Rappler's coverage of campaigns and elections in the Philippines.
Know the candidates, political parties, power brokers, watchdogs & the voters. This is your site for timely reports, comprehensive data, expert analyses, online conversations, and citizens' collaboration.
MANILA, Philippines - Just like in the 2010 elections, aspirants who will file their candidacies next month, October, for the 2013 elections can be substituted only until Dec 21, 2012.
The Commission on Elections (Comelec) retains its ruling on the 2010 elections, which gives limited time for candidates who have filed their certificates of candidacies (COCs) to withdraw and be replaced. The poll body released on Tuesday, September 11, its guidelines for the filing of certificates of candidacies (COCs) for next year's elections.
The filing of COCs for the 2013 elections is from October 1 to 5, 2012.
"The substitute of a candidate who has withdrawn on or before December 21, 2012 may file his Certificate of Candidacy for the office affected not later than December 21, 2012, so that the name of the substitute will be reflected on the ballots," the resolution said.
It is also stated that a candidate may be substituted by someone who belongs to the same political party.
In past elections, candidates were given until mid-day of election day to withdraw and be replaced. But when polls were automated in 2010, withdrawal was only entertained only until December 14, 2009.
The deadline for the withdrawal and substitution was moved to an earlier date due to the need to print the names of official candidates in the ballots.
The guidelines said that substitution for a candidate who died or is disqualified, however, will be given up to mid-day of election day to file his COC, "provided that the substitute and the substituted have the same surnames."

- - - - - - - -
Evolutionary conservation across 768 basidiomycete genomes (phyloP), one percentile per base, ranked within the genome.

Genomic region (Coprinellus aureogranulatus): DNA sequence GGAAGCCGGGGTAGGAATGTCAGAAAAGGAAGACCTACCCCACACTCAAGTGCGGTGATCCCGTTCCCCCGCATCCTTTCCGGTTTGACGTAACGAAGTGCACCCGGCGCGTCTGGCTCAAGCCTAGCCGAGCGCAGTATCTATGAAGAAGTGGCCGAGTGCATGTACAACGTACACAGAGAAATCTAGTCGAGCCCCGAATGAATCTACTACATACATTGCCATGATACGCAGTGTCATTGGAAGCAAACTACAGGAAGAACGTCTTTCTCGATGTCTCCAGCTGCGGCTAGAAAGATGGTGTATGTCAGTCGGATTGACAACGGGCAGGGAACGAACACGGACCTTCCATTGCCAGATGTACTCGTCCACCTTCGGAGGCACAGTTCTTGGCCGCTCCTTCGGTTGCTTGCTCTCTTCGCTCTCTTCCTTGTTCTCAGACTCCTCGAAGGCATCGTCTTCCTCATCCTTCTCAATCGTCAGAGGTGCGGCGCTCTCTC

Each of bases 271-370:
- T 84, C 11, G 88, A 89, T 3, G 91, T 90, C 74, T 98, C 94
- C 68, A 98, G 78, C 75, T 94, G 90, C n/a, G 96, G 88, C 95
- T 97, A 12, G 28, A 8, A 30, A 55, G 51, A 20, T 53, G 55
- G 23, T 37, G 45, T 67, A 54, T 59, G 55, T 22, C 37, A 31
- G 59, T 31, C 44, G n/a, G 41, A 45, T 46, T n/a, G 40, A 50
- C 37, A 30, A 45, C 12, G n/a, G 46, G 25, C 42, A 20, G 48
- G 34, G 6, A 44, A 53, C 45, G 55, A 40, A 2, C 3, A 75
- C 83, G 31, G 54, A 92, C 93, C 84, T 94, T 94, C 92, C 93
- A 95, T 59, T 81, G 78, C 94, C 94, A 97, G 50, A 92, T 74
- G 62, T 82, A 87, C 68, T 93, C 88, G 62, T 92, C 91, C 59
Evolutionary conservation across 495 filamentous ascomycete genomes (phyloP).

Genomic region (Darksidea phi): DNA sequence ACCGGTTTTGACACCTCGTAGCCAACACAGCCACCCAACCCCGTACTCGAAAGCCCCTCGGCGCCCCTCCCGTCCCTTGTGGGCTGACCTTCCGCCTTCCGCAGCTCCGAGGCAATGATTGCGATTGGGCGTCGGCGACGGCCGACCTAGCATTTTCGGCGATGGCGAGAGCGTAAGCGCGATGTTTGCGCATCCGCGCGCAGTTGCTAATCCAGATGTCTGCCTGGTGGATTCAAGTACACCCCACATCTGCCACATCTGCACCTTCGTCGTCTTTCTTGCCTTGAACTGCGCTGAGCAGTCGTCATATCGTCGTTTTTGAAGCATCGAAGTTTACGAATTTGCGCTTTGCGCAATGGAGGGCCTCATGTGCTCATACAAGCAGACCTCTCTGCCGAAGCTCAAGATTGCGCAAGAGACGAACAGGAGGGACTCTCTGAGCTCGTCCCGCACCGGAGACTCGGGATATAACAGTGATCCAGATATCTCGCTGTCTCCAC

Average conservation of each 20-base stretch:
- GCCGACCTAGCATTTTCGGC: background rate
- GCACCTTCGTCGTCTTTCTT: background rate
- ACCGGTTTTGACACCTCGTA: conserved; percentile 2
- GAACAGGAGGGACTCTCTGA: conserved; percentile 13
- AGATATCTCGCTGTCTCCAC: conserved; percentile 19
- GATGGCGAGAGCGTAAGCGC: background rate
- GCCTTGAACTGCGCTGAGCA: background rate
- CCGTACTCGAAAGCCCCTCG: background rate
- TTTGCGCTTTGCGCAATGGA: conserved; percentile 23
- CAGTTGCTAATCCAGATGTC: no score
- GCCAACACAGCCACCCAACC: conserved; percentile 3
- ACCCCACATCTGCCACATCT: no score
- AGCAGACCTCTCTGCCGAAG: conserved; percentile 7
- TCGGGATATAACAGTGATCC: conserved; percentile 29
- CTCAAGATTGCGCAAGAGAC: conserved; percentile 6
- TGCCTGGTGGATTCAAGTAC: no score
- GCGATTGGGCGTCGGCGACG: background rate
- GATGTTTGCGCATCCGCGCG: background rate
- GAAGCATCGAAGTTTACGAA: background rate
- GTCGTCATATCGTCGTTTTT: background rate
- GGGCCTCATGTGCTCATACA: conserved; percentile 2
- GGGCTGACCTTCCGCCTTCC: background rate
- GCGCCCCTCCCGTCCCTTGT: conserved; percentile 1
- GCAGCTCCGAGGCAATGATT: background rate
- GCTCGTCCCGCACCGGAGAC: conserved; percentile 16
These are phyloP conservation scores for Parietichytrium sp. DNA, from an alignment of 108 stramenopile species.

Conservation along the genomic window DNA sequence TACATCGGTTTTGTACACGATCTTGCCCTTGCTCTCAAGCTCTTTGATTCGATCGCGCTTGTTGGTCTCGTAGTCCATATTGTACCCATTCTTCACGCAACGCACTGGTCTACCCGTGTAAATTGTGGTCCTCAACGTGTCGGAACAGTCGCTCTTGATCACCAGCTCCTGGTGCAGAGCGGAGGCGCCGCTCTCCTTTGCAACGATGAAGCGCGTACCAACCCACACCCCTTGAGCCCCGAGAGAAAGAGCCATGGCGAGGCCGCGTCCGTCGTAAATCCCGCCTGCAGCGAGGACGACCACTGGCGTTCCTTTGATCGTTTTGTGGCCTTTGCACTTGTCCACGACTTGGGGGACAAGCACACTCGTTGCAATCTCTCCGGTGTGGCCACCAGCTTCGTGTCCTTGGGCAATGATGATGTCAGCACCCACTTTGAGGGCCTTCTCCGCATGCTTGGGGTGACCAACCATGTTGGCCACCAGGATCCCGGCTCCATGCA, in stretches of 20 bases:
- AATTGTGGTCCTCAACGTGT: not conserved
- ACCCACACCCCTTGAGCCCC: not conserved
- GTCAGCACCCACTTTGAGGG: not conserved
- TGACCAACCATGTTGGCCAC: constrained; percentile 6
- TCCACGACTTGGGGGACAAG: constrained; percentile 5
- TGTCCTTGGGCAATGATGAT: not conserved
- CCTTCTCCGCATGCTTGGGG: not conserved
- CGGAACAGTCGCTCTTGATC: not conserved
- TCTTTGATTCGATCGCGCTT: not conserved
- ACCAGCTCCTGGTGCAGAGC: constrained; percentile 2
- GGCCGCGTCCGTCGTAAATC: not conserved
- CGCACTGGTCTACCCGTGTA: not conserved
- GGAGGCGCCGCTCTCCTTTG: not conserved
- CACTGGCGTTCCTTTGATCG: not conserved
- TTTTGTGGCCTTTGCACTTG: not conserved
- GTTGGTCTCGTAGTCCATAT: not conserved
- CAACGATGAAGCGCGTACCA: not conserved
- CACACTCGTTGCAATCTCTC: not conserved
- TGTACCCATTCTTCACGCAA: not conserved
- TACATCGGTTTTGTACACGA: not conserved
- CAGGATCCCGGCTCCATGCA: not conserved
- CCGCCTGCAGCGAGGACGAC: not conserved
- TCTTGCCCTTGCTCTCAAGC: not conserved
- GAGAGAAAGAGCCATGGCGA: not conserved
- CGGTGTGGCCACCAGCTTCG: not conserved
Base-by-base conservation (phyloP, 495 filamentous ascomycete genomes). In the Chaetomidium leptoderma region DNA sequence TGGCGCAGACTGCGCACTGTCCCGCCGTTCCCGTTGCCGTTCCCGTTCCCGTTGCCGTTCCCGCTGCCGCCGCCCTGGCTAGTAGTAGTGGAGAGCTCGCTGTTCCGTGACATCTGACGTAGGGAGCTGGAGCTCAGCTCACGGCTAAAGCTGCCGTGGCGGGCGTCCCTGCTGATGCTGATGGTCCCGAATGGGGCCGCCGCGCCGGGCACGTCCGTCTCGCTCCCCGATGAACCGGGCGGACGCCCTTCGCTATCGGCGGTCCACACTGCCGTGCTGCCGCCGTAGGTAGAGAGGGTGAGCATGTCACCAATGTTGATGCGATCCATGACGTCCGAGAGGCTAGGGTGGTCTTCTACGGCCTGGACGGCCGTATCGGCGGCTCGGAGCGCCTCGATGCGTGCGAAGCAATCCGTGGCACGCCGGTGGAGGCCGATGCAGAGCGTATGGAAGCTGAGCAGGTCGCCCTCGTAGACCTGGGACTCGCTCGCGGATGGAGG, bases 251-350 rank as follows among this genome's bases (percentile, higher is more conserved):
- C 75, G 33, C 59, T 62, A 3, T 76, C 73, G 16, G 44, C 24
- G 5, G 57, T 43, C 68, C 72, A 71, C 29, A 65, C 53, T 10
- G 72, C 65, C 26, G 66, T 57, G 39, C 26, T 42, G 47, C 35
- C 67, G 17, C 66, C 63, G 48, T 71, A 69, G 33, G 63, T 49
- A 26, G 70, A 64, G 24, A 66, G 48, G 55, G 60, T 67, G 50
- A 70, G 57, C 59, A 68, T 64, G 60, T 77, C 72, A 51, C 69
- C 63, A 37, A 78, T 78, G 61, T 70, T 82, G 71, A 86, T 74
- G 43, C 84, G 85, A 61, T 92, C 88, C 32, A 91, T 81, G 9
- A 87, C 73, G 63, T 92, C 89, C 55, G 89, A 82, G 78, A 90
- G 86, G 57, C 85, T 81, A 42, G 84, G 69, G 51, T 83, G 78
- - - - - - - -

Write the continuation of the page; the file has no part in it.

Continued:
Poll party nominees
The guidelines also advise political parties to submit the names and specimen signatures of its official party nominees on October 1, the first day of filing of COCs.
Political parties are required to submit the Certificate of Nomination and Acceptance (CONA) of their official candidates to the Law Department. Each candidates should also attach a copy of the CONA in their COC.
Political parties are discouraged "to nominate more than the number of candidates required to be voted for a particular elective position; otherwise, in such a situation, all of the nominations shall be denied in due course by the Commission."
The guidelines also state that independent candidates, political parties, and accredited citizen's arms will be allowed to assign a watcher in the filing of COCs.
"The watcher…shall be allowed to stay within the premises of the authorized receiving office and to take note of the proceedings but without interrupting or disturbing official business," the guidelines stated.
In case they spot irregularities in the filing of COCs, the watchers may submit a written report to the poll body. They will also have the privilege of receiving a list of those who filed their COCs and the positions applied for.
Candidates for the senatorial race will be asked to file their COCs at the law department of the Comelec's main office in Intramuros, Manila.
Candidates for other positions will have to file their COCs in their respective regional, provincial, or city/municipal Comelec offices. - Rappler.com
Visit #PHvote, Rappler's coverage of the 2013 Philippine elections. Get to know the candidates through our comprehensive profile pages.
Share this page and pledge to #votesmart by clicking on the button below.
More from Rappler's 2013 Philippine elections coverage:
(UPDATED) Former senator Ferdinand Marcos Jr will have to pay P66.02 million, while Vice President ...
Harlin Abayon has protested Congress' failure to include his name in the roll call during the ...
Check these out to see results from:
Find your region and check out who's winning from the provincial, district, and municipal level.